New Law Changes the Disclosure of Financial Information in Divorce (Again)

Some time after divorce is filed and served on the other spouse, each party needs to send certain financial disclosures to the other spouse.  This process ensures fairness and helps prevent spouses from hiding assets during the divorce (although the process is far from perfect).  However, there is currently no real timeline on making these disclosures–which in turn forces attorneys to file demands for the production of documents and motions to compel this information.  There used to be a timeline for what is called the “preliminary declaration disclosure” (see FL-140) and now it seems a timeline is coming back.

Recently the California State Assembly thought this was something pressing they needed to address (yes, I am being facetious) and they passed AB 1406, which changes three separate Family Code Sections, including Section 2104.  Under the new law, which I assume will come into effect in January of 2013, there are two big changes.  First, the preliminary declaration of disclosure will need to include the two most recent tax returns.  Second, the preliminary declaration of disclosure must be completed within 60 days of filing and 60 days of response.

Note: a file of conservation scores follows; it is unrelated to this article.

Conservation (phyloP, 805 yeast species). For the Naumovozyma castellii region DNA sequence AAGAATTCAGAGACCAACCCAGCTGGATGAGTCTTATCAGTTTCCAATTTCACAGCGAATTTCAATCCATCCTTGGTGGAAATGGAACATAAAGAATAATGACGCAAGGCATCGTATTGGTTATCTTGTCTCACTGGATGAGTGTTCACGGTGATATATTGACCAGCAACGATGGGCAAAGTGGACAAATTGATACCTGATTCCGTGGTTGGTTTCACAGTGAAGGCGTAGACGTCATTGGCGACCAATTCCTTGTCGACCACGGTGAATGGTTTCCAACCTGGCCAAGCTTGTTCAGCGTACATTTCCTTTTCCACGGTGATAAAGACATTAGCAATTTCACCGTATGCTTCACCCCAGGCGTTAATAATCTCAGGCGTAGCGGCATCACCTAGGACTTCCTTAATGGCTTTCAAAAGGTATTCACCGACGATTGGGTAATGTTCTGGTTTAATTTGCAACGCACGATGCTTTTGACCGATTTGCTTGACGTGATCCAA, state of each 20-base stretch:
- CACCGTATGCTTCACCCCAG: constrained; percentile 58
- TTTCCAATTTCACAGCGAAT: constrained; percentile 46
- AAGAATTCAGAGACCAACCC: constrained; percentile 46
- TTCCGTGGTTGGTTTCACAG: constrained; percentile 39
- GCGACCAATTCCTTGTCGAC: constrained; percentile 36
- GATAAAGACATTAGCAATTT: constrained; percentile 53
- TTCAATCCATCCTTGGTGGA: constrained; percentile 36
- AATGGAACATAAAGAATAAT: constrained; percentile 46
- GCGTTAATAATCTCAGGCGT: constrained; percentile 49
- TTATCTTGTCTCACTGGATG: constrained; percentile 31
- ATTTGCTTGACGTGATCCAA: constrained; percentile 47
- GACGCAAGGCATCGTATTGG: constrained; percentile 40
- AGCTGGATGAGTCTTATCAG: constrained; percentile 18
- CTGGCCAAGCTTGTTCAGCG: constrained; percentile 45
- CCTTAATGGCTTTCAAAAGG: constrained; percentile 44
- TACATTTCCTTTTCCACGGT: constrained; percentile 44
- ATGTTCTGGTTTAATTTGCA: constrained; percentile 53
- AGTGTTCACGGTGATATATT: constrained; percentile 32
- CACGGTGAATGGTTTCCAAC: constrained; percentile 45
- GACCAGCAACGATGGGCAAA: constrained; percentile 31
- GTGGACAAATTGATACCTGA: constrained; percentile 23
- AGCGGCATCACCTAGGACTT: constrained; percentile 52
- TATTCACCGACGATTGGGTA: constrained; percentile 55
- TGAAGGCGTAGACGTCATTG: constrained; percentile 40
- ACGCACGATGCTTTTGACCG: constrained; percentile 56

Personally, I find it flawed to make the deadline relative to the filing date and not the date of service.  There may be some instances when it is difficult to serve the other party and PDD deadlines will approach before or right after service.  In addition, many spouses do not have their tax returns, because the other spouse has control of them.  These spouses will need to file an IRS 4506 form to request a copy of their taxes–so that they can comply with the PDD requirements.

The new requirements will bring some clarity to what seemed to be an ambiguous part of the process.  It may also reduce the judicial resources spent on motion to compel discovery in family law cases.  However, I think just as many judicial resources will be spent on motions brought under Section 2107 requesting sanctions for the other party’s inadvertent failure to comply with the new deadline requirement.    The new section’s ultimate impact will probably be minimal.

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